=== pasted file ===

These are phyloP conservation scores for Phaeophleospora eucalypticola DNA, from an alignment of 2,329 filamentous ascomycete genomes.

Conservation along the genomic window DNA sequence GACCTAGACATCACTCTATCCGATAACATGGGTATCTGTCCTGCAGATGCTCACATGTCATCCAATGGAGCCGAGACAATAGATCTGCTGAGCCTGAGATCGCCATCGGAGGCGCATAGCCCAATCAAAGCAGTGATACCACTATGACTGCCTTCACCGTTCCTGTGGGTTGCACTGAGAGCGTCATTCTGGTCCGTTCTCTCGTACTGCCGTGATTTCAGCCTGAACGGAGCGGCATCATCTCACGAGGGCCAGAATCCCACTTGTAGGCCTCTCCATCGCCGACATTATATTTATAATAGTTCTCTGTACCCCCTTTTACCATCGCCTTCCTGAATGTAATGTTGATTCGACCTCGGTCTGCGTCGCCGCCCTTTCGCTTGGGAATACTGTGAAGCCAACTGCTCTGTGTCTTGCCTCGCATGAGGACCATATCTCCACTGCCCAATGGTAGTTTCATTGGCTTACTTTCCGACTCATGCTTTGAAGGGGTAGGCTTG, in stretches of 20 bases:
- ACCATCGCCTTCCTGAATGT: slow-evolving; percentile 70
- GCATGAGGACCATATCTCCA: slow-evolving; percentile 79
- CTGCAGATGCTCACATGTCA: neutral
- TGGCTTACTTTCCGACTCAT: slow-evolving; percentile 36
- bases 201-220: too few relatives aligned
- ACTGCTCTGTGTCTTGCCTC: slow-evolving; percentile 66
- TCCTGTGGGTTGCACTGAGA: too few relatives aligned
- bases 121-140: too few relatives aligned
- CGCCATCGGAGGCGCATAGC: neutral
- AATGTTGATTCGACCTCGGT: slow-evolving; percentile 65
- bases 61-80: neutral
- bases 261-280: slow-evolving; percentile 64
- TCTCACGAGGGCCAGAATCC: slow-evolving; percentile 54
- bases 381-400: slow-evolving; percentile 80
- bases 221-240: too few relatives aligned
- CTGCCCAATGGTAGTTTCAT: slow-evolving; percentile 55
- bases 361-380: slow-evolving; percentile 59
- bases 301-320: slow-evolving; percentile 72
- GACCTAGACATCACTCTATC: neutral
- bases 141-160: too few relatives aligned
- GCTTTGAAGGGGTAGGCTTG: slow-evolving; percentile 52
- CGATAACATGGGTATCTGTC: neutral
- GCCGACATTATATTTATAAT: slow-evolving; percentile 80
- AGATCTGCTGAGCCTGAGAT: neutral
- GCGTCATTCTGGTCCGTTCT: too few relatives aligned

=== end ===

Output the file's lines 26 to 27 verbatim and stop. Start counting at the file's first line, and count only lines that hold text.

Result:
- AGATCTGCTGAGCCTGAGAT: neutral
- GCGTCATTCTGGTCCGTTCT: too few relatives aligned